Gravity -- When you think of science fiction movies set in outer space, certain expectations come to mind. Notions of futuristic technologies, intergalactic battles, and exotic alien creatures are right at the top of the list.
The new movie "Gravity" contains none of that. In fact, the movie so defiantly refuses to rely on audience expectations or movie clichés that it ends up feeling like its own entity entirely.
Not since perhaps Stanley Kubrick’s "2001: A Space Odyssey" (1968) has life in outer space been so convincingly depicted, and "Gravity" proves a similarly breathtaking experience. In fact, when at one point in the movie as Mission Specialist Ryan Stone (Sandra Bullock) hovers in zero gravity in a fetal position (that also recalls "2001’s" "star child"), it proves symbolic as "Gravity" similarly possesses the feeling that movies themselves are being reborn as well.
Director Alphonso Cuaron shrewdly starts the movie off slowly, allowing us time to revel in the astonishingly beautiful imagery of the Earth observed from a few miles above its surface. We soon hear voices emanating from somewhere that isn’t immediately apparent, until a small space station slowly becomes visible. As the image moves closer, figures are soon detected around the craft, and it isn’t long before George Clooney’s familiar face (as Mission Commander Matt Kowalski) whizzes by in his space suit as he jets around the spacecraft with ease.
It’s a tremendous opening shot that serves as a peaceful prelude to the disastrous consequences to come. Just as importantly, it also introduces us to the sheer vastness of outer space that will prove such a formidable obstacle to the movie characters’ survival. It’s all part of director Cuaron’s apparent plan to completely immerse us in this environment with a degree of authenticity that provides the film with a captivating combination of fear and awe.
Meanwhile the film’s screenplay, courtesy of Cuaron and his son Jonas, kicks into high gear once the tranquility of this opening scene is shattered forever. Much in the same way the Coen Brothers were able to take a double crossing film noir plot in "Blood Simple" (1984) and wring every ounce of tension and drama from this scenario until the blood-soaked script was wrung dry, the Cuarons manage a similar feat here. Just as one potential disaster is dealt with, like a shower of space debris travelling at an instantly fatal rate of speed, there proves little time to relax, for yet another unforeseen life-threatening event soon rears its ugly head. It constantly forces the characters to live by their wits and rely on a certain amount of luck in order to survive as the film exploits the inherent dangers of venturing outside the safety of our Earth’s atmosphere with an unrelenting dramatic intensity. "Life in space is impossible," says the film’s opening credits, and Cuaron makes sure that you’ll believe it.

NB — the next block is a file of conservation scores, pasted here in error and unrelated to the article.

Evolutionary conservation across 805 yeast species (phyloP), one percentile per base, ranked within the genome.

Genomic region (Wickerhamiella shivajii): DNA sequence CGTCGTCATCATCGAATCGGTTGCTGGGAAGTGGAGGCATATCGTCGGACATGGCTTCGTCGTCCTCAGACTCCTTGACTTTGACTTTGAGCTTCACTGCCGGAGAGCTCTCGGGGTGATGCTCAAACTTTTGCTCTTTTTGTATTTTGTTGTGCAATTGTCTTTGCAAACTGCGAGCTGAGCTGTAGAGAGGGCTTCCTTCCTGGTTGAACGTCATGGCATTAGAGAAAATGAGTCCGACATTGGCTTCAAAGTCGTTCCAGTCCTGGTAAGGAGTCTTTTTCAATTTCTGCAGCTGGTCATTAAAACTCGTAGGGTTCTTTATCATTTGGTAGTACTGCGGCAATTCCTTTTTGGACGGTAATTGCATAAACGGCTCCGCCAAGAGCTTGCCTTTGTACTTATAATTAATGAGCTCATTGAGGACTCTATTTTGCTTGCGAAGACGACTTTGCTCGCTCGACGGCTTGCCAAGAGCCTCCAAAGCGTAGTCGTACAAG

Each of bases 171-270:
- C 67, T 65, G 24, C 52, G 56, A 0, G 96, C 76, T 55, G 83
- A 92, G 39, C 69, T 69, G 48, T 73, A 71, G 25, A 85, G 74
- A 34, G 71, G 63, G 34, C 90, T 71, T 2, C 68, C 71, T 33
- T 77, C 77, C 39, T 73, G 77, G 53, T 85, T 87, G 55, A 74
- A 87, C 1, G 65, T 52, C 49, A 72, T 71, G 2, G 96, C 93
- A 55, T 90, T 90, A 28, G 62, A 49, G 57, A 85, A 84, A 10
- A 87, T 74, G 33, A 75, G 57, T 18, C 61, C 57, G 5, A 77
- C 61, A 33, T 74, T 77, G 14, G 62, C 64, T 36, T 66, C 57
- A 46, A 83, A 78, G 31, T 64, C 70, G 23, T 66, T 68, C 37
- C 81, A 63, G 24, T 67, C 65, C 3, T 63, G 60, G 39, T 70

Of course, all this technological achievement would only be a science fanatic’s dream if it weren’t for convincing characters to populate this forbidding world. George Clooney provides the easy charm of raconteur-happy Commander Kowalski, with his laid-back demeanor and voice of reason offering a dramatic contrast to the more high-strung Ryan Stone (Sandra Bullock). Crucially, his calm demeanor amidst the chaos provides as much of an emotional anchor for Stone’s survival as her actual spacesuit tether does a physical one.
Meanwhile Sandra Bullock gives the performance of her career in a role that forces her to delve deep into an abyss of volatile emotions as her very survival is constantly threatened. Bullock manages to carry the film for much of its running time, effectively dealing with any current potential catastrophe while constantly working to keep a distinct sense of panic at bay. It’s an extraordinary performance that must have been exhaustive for the actress, as merely watching it from the comfortable position of a movie theater seat proves tiring in the best possible way.
In fact, by the time the film ends, a satisfying sense of exhaustion soon takes hold, and the notion that you may have just seen one of the best movies of recent memory crosses your mind. "Gravity" manages to fully immerse you in its foreign environment so effectively that your ability to easily navigate your way out of the movie theater afterwards may be met with a new-found appreciation.
Nathan Hurlbut is a free-lance filmmaker and a regular columnist for the Arts & Entertainment section.